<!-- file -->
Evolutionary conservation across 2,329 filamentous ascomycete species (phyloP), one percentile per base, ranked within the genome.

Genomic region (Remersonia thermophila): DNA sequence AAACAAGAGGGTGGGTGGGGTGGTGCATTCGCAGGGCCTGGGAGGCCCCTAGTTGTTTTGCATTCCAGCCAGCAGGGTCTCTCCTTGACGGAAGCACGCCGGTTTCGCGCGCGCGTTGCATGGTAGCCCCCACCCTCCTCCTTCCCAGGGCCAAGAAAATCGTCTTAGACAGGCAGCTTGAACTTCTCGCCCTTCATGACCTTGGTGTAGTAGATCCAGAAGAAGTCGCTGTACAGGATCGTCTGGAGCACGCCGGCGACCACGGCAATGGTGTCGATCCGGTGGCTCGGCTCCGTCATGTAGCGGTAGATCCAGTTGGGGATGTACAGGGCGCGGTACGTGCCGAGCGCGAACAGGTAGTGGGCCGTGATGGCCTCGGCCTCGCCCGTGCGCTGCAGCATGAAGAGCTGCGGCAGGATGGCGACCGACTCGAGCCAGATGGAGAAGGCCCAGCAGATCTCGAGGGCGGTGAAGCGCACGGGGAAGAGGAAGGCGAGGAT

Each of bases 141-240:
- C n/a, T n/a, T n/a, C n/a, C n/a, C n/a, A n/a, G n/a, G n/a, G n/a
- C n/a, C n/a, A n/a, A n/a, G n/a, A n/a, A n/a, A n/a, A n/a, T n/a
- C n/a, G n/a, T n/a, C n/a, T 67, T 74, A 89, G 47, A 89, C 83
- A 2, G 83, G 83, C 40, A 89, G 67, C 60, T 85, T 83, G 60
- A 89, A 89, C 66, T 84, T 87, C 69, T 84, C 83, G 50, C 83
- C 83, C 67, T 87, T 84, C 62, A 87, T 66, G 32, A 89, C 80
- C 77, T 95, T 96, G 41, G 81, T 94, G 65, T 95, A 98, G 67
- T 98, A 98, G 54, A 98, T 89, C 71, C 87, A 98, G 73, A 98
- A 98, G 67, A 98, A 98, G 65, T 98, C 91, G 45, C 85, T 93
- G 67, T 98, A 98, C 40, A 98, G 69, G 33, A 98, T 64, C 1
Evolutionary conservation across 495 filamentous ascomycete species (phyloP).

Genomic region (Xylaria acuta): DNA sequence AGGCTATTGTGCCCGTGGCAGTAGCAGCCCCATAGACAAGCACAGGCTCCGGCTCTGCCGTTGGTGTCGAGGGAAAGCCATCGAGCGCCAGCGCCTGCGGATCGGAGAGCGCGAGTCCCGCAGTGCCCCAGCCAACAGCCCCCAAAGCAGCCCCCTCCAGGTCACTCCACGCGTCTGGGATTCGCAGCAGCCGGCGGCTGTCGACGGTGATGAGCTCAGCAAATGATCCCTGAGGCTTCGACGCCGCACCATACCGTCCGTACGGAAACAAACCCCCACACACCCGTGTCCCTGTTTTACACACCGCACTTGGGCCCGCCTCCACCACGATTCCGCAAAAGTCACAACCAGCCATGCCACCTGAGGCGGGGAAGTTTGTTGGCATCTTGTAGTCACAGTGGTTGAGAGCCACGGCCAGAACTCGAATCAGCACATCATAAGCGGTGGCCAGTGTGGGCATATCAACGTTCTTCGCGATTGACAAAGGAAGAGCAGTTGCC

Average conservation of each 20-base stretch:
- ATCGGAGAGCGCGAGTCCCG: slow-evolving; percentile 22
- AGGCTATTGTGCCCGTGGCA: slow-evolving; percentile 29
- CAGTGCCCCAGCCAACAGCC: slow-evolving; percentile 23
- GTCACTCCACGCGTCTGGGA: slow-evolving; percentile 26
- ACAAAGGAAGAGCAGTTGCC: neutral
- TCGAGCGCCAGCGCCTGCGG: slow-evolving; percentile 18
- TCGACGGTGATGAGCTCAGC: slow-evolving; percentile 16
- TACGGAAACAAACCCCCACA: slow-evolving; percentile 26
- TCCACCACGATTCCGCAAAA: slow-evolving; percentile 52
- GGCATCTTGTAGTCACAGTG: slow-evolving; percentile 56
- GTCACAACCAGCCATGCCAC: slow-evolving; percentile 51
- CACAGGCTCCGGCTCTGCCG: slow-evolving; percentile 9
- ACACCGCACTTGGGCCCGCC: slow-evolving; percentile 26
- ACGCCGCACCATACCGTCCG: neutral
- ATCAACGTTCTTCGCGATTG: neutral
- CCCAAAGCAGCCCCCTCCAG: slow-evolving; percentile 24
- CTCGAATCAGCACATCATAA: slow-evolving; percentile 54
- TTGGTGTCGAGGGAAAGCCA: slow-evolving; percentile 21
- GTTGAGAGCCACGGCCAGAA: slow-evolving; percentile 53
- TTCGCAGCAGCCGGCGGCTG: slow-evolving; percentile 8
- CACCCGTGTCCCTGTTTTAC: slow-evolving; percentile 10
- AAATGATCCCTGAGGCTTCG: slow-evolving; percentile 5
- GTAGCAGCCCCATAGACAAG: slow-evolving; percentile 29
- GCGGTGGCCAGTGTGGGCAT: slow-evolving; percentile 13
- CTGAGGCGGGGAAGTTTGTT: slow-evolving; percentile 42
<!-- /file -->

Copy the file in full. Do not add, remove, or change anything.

Evolutionary conservation across 2,329 filamentous ascomycete species (phyloP), one percentile per base, ranked within the genome.

Genomic region (Remersonia thermophila): DNA sequence AAACAAGAGGGTGGGTGGGGTGGTGCATTCGCAGGGCCTGGGAGGCCCCTAGTTGTTTTGCATTCCAGCCAGCAGGGTCTCTCCTTGACGGAAGCACGCCGGTTTCGCGCGCGCGTTGCATGGTAGCCCCCACCCTCCTCCTTCCCAGGGCCAAGAAAATCGTCTTAGACAGGCAGCTTGAACTTCTCGCCCTTCATGACCTTGGTGTAGTAGATCCAGAAGAAGTCGCTGTACAGGATCGTCTGGAGCACGCCGGCGACCACGGCAATGGTGTCGATCCGGTGGCTCGGCTCCGTCATGTAGCGGTAGATCCAGTTGGGGATGTACAGGGCGCGGTACGTGCCGAGCGCGAACAGGTAGTGGGCCGTGATGGCCTCGGCCTCGCCCGTGCGCTGCAGCATGAAGAGCTGCGGCAGGATGGCGACCGACTCGAGCCAGATGGAGAAGGCCCAGCAGATCTCGAGGGCGGTGAAGCGCACGGGGAAGAGGAAGGCGAGGAT

Each of bases 141-240:
- C n/a, T n/a, T n/a, C n/a, C n/a, C n/a, A n/a, G n/a, G n/a, G n/a
- C n/a, C n/a, A n/a, A n/a, G n/a, A n/a, A n/a, A n/a, A n/a, T n/a
- C n/a, G n/a, T n/a, C n/a, T 67, T 74, A 89, G 47, A 89, C 83
- A 2, G 83, G 83, C 40, A 89, G 67, C 60, T 85, T 83, G 60
- A 89, A 89, C 66, T 84, T 87, C 69, T 84, C 83, G 50, C 83
- C 83, C 67, T 87, T 84, C 62, A 87, T 66, G 32, A 89, C 80
- C 77, T 95, T 96, G 41, G 81, T 94, G 65, T 95, A 98, G 67
- T 98, A 98, G 54, A 98, T 89, C 71, C 87, A 98, G 73, A 98
- A 98, G 67, A 98, A 98, G 65, T 98, C 91, G 45, C 85, T 93
- G 67, T 98, A 98, C 40, A 98, G 69, G 33, A 98, T 64, C 1
Evolutionary conservation across 495 filamentous ascomycete species (phyloP).

Genomic region (Xylaria acuta): DNA sequence AGGCTATTGTGCCCGTGGCAGTAGCAGCCCCATAGACAAGCACAGGCTCCGGCTCTGCCGTTGGTGTCGAGGGAAAGCCATCGAGCGCCAGCGCCTGCGGATCGGAGAGCGCGAGTCCCGCAGTGCCCCAGCCAACAGCCCCCAAAGCAGCCCCCTCCAGGTCACTCCACGCGTCTGGGATTCGCAGCAGCCGGCGGCTGTCGACGGTGATGAGCTCAGCAAATGATCCCTGAGGCTTCGACGCCGCACCATACCGTCCGTACGGAAACAAACCCCCACACACCCGTGTCCCTGTTTTACACACCGCACTTGGGCCCGCCTCCACCACGATTCCGCAAAAGTCACAACCAGCCATGCCACCTGAGGCGGGGAAGTTTGTTGGCATCTTGTAGTCACAGTGGTTGAGAGCCACGGCCAGAACTCGAATCAGCACATCATAAGCGGTGGCCAGTGTGGGCATATCAACGTTCTTCGCGATTGACAAAGGAAGAGCAGTTGCC

Average conservation of each 20-base stretch:
- ATCGGAGAGCGCGAGTCCCG: slow-evolving; percentile 22
- AGGCTATTGTGCCCGTGGCA: slow-evolving; percentile 29
- CAGTGCCCCAGCCAACAGCC: slow-evolving; percentile 23
- GTCACTCCACGCGTCTGGGA: slow-evolving; percentile 26
- ACAAAGGAAGAGCAGTTGCC: neutral
- TCGAGCGCCAGCGCCTGCGG: slow-evolving; percentile 18
- TCGACGGTGATGAGCTCAGC: slow-evolving; percentile 16
- TACGGAAACAAACCCCCACA: slow-evolving; percentile 26
- TCCACCACGATTCCGCAAAA: slow-evolving; percentile 52
- GGCATCTTGTAGTCACAGTG: slow-evolving; percentile 56
- GTCACAACCAGCCATGCCAC: slow-evolving; percentile 51
- CACAGGCTCCGGCTCTGCCG: slow-evolving; percentile 9
- ACACCGCACTTGGGCCCGCC: slow-evolving; percentile 26
- ACGCCGCACCATACCGTCCG: neutral
- ATCAACGTTCTTCGCGATTG: neutral
- CCCAAAGCAGCCCCCTCCAG: slow-evolving; percentile 24
- CTCGAATCAGCACATCATAA: slow-evolving; percentile 54
- TTGGTGTCGAGGGAAAGCCA: slow-evolving; percentile 21
- GTTGAGAGCCACGGCCAGAA: slow-evolving; percentile 53
- TTCGCAGCAGCCGGCGGCTG: slow-evolving; percentile 8
- CACCCGTGTCCCTGTTTTAC: slow-evolving; percentile 10
- AAATGATCCCTGAGGCTTCG: slow-evolving; percentile 5
- GTAGCAGCCCCATAGACAAG: slow-evolving; percentile 29
- GCGGTGGCCAGTGTGGGCAT: slow-evolving; percentile 13
- CTGAGGCGGGGAAGTTTGTT: slow-evolving; percentile 42